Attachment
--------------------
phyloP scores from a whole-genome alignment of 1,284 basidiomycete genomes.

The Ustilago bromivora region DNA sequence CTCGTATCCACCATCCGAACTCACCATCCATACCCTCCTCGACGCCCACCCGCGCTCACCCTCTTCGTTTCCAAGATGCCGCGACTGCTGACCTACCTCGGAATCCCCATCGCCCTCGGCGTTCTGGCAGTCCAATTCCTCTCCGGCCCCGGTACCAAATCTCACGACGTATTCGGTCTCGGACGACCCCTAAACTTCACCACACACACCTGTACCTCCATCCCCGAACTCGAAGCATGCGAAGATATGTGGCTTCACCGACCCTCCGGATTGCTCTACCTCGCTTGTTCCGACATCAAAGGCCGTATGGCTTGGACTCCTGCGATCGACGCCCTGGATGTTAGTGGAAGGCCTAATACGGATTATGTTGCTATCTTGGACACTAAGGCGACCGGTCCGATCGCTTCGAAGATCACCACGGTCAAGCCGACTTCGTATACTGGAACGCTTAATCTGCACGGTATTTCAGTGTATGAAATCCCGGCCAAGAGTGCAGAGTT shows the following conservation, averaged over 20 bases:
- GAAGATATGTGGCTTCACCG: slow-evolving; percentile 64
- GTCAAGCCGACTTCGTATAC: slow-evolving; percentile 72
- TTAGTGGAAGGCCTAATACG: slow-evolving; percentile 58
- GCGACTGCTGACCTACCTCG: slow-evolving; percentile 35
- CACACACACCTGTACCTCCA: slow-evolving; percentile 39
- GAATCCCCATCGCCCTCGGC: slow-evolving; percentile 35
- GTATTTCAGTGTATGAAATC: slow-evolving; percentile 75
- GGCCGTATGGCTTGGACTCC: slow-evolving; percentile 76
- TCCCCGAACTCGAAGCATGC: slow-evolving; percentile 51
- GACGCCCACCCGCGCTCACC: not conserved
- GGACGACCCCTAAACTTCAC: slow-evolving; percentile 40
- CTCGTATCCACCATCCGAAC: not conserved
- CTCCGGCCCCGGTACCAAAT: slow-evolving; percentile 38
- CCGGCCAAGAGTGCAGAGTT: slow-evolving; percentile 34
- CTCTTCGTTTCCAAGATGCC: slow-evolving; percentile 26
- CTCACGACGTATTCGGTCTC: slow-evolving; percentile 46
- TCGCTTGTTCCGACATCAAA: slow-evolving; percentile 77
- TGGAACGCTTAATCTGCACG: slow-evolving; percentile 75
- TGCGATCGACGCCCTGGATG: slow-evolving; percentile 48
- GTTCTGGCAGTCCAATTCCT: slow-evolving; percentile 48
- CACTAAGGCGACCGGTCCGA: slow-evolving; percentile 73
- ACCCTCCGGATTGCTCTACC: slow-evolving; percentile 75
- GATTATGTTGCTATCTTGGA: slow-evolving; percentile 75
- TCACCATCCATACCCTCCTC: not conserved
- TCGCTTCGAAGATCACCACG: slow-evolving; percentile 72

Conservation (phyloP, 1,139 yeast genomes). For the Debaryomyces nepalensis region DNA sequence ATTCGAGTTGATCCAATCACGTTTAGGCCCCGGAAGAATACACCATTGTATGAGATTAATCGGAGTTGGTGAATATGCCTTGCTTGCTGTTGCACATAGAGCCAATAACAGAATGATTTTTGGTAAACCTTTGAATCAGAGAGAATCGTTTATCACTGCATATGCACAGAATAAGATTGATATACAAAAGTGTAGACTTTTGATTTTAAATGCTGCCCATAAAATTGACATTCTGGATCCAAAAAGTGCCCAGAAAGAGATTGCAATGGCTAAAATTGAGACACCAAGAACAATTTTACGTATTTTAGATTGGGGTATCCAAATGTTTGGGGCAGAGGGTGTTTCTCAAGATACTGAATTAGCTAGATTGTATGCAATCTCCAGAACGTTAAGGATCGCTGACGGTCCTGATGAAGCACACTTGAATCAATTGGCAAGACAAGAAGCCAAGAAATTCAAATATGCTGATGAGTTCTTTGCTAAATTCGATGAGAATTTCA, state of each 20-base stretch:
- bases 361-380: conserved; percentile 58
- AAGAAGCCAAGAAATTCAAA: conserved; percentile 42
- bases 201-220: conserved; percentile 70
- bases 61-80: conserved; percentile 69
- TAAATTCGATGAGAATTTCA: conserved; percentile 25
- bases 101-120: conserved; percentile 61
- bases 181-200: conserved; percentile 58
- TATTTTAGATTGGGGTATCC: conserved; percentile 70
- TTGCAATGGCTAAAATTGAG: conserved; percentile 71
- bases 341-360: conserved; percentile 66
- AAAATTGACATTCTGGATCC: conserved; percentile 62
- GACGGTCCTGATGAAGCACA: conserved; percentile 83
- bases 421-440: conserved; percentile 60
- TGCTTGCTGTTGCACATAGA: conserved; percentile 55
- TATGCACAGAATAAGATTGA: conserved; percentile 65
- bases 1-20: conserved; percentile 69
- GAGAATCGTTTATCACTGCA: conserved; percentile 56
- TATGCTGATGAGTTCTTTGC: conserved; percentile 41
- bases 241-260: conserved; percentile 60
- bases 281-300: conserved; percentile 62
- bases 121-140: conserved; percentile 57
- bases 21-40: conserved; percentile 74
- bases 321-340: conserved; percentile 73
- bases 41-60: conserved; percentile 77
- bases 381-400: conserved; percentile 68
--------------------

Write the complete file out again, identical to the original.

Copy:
phyloP scores from a whole-genome alignment of 1,284 basidiomycete genomes.

The Ustilago bromivora region DNA sequence CTCGTATCCACCATCCGAACTCACCATCCATACCCTCCTCGACGCCCACCCGCGCTCACCCTCTTCGTTTCCAAGATGCCGCGACTGCTGACCTACCTCGGAATCCCCATCGCCCTCGGCGTTCTGGCAGTCCAATTCCTCTCCGGCCCCGGTACCAAATCTCACGACGTATTCGGTCTCGGACGACCCCTAAACTTCACCACACACACCTGTACCTCCATCCCCGAACTCGAAGCATGCGAAGATATGTGGCTTCACCGACCCTCCGGATTGCTCTACCTCGCTTGTTCCGACATCAAAGGCCGTATGGCTTGGACTCCTGCGATCGACGCCCTGGATGTTAGTGGAAGGCCTAATACGGATTATGTTGCTATCTTGGACACTAAGGCGACCGGTCCGATCGCTTCGAAGATCACCACGGTCAAGCCGACTTCGTATACTGGAACGCTTAATCTGCACGGTATTTCAGTGTATGAAATCCCGGCCAAGAGTGCAGAGTT shows the following conservation, averaged over 20 bases:
- GAAGATATGTGGCTTCACCG: slow-evolving; percentile 64
- GTCAAGCCGACTTCGTATAC: slow-evolving; percentile 72
- TTAGTGGAAGGCCTAATACG: slow-evolving; percentile 58
- GCGACTGCTGACCTACCTCG: slow-evolving; percentile 35
- CACACACACCTGTACCTCCA: slow-evolving; percentile 39
- GAATCCCCATCGCCCTCGGC: slow-evolving; percentile 35
- GTATTTCAGTGTATGAAATC: slow-evolving; percentile 75
- GGCCGTATGGCTTGGACTCC: slow-evolving; percentile 76
- TCCCCGAACTCGAAGCATGC: slow-evolving; percentile 51
- GACGCCCACCCGCGCTCACC: not conserved
- GGACGACCCCTAAACTTCAC: slow-evolving; percentile 40
- CTCGTATCCACCATCCGAAC: not conserved
- CTCCGGCCCCGGTACCAAAT: slow-evolving; percentile 38
- CCGGCCAAGAGTGCAGAGTT: slow-evolving; percentile 34
- CTCTTCGTTTCCAAGATGCC: slow-evolving; percentile 26
- CTCACGACGTATTCGGTCTC: slow-evolving; percentile 46
- TCGCTTGTTCCGACATCAAA: slow-evolving; percentile 77
- TGGAACGCTTAATCTGCACG: slow-evolving; percentile 75
- TGCGATCGACGCCCTGGATG: slow-evolving; percentile 48
- GTTCTGGCAGTCCAATTCCT: slow-evolving; percentile 48
- CACTAAGGCGACCGGTCCGA: slow-evolving; percentile 73
- ACCCTCCGGATTGCTCTACC: slow-evolving; percentile 75
- GATTATGTTGCTATCTTGGA: slow-evolving; percentile 75
- TCACCATCCATACCCTCCTC: not conserved
- TCGCTTCGAAGATCACCACG: slow-evolving; percentile 72

Conservation (phyloP, 1,139 yeast genomes). For the Debaryomyces nepalensis region DNA sequence ATTCGAGTTGATCCAATCACGTTTAGGCCCCGGAAGAATACACCATTGTATGAGATTAATCGGAGTTGGTGAATATGCCTTGCTTGCTGTTGCACATAGAGCCAATAACAGAATGATTTTTGGTAAACCTTTGAATCAGAGAGAATCGTTTATCACTGCATATGCACAGAATAAGATTGATATACAAAAGTGTAGACTTTTGATTTTAAATGCTGCCCATAAAATTGACATTCTGGATCCAAAAAGTGCCCAGAAAGAGATTGCAATGGCTAAAATTGAGACACCAAGAACAATTTTACGTATTTTAGATTGGGGTATCCAAATGTTTGGGGCAGAGGGTGTTTCTCAAGATACTGAATTAGCTAGATTGTATGCAATCTCCAGAACGTTAAGGATCGCTGACGGTCCTGATGAAGCACACTTGAATCAATTGGCAAGACAAGAAGCCAAGAAATTCAAATATGCTGATGAGTTCTTTGCTAAATTCGATGAGAATTTCA, state of each 20-base stretch:
- bases 361-380: conserved; percentile 58
- AAGAAGCCAAGAAATTCAAA: conserved; percentile 42
- bases 201-220: conserved; percentile 70
- bases 61-80: conserved; percentile 69
- TAAATTCGATGAGAATTTCA: conserved; percentile 25
- bases 101-120: conserved; percentile 61
- bases 181-200: conserved; percentile 58
- TATTTTAGATTGGGGTATCC: conserved; percentile 70
- TTGCAATGGCTAAAATTGAG: conserved; percentile 71
- bases 341-360: conserved; percentile 66
- AAAATTGACATTCTGGATCC: conserved; percentile 62
- GACGGTCCTGATGAAGCACA: conserved; percentile 83
- bases 421-440: conserved; percentile 60
- TGCTTGCTGTTGCACATAGA: conserved; percentile 55
- TATGCACAGAATAAGATTGA: conserved; percentile 65
- bases 1-20: conserved; percentile 69
- GAGAATCGTTTATCACTGCA: conserved; percentile 56
- TATGCTGATGAGTTCTTTGC: conserved; percentile 41
- bases 241-260: conserved; percentile 60
- bases 281-300: conserved; percentile 62
- bases 121-140: conserved; percentile 57
- bases 21-40: conserved; percentile 74
- bases 321-340: conserved; percentile 73
- bases 41-60: conserved; percentile 77
- bases 381-400: conserved; percentile 68